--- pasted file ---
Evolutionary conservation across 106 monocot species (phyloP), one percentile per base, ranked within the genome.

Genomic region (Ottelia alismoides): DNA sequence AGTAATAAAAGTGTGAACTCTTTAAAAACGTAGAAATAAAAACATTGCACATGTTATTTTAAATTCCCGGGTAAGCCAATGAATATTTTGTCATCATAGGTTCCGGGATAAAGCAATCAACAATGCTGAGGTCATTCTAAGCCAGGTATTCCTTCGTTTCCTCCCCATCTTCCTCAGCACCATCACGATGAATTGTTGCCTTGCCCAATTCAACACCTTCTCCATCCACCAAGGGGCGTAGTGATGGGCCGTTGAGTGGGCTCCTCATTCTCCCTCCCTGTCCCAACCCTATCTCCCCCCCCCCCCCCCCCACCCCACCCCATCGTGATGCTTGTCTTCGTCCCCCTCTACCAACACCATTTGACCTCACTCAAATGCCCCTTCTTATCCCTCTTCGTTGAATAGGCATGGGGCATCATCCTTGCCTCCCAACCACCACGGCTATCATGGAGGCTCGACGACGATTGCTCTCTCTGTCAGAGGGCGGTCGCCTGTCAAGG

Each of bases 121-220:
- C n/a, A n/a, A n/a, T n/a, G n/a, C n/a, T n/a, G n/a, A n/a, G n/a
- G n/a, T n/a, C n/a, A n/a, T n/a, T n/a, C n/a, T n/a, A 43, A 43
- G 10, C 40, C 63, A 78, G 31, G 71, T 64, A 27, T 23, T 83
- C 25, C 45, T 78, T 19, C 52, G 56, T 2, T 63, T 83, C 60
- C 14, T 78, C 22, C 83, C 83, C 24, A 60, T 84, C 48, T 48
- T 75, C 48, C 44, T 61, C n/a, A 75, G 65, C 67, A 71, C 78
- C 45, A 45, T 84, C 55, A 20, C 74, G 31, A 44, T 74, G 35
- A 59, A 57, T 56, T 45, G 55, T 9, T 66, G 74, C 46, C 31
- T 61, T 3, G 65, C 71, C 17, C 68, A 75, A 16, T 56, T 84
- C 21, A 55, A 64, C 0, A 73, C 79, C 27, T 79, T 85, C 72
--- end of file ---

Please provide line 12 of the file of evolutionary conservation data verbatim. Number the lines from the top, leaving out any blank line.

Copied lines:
- T 61, T 3, G 65, C 71, C 17, C 68, A 75, A 16, T 56, T 84